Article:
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The wood sign hanging above the doors of the new Acqua al 2 restaurant in Capitol Hill boasts an unusual geography for a trans-continental restaurant chain: Firenze, San Diego, Washington.

“It’s not the normal expansion of a restaurant group,” concedes chef-owner Ari Gejdenson of the Eastern Market-via-Il-Duomo-and-The-Murph trajectory.

Even at their expansionist heydays, neither the Hard Rock Café nor Planet Hollywood included that trifecta on their roster of cities — according at least to the oddly fascinating lists of locations maintained on the chains’ respective Wikipedia pages here and here.

In Acqua’s case, it is a matter less of global strategy than unusual personal peregrinations.  Gejdenson, who was raised on the Hill, moved to Florence to play Serie C soccer in 1999.  He eventually abandoned the sport and opened Ari’s Diner, selling American-style brunch to tourists, expats and study-abroad kids.  Eventually, his culinary preferences went native, and he took a job down the street in the kitchen of  Acqua al 2, a trattoria that first opened in 1978.

In 2000, another Acqua chef, Martin Gonzalez, left Florence with permission to develop an outpost in San Diego’s Gaslamp Quarter.  Last month Gejdenson followed Gonzalez’s lead and opened in his own hometown.  The owners of the Florence restaurant, including a pair of siblings, are minority owners in the two American locations.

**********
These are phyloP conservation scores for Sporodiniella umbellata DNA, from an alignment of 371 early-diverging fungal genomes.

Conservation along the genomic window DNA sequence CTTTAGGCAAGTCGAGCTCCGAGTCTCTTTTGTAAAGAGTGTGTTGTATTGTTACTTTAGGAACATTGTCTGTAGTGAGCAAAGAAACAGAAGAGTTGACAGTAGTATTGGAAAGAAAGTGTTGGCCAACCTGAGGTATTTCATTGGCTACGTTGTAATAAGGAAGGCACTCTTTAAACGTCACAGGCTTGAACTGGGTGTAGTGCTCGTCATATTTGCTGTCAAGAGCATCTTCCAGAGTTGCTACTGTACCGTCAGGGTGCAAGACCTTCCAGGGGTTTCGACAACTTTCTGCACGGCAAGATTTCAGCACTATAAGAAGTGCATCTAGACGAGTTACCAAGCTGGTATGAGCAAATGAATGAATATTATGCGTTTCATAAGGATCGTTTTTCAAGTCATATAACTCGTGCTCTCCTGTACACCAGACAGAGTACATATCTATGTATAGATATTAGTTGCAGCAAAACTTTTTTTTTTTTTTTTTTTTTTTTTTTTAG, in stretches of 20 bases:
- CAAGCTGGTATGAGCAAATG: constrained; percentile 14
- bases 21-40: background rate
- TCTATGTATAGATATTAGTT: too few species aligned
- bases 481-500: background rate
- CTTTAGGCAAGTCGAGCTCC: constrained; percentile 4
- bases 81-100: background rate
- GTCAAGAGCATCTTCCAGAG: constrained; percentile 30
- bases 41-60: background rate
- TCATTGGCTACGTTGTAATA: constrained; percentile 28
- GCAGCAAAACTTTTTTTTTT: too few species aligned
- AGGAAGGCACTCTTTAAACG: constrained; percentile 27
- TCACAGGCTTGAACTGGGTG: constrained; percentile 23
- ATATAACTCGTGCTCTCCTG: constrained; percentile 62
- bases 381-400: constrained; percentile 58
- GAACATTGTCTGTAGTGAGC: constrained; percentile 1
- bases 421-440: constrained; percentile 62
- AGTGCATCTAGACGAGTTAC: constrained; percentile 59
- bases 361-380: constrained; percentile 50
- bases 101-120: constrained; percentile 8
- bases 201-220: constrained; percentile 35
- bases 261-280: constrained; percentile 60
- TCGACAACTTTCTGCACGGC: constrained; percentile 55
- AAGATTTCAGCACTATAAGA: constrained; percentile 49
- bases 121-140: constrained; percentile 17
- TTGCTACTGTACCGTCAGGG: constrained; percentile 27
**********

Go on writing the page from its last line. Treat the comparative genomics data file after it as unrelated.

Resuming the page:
The three restaurants share identical menus, relying on very similar ingredients. (One small tweak: Gejdenson uses more celery in the base of sauces since the Italian stalks have stronger flavor.)  All have a similar “rustic-Tuscan” décor, as Gejdenson calls it, although in Washington he acknowledges that comes in a less impressive shell.  “Certainly we don’t have the vaulted ceilings that the nice old buildings in Florence have,” says Gejdenson.

To maintain consistency, Washington is following a practice of the San Diego location and temporarily importing chefs from Florence to staff the kitchen.  At the moment there are two, likely to stay a few months each.  Gejdenson expects to maintain an ongoing rotation, with the visitors staying at his mother’s home nearby.

“It’s been a nice situation for a small restaurant group because we have connections to all these places,” Gejdenson says.  “We’re not looking to expand much more.”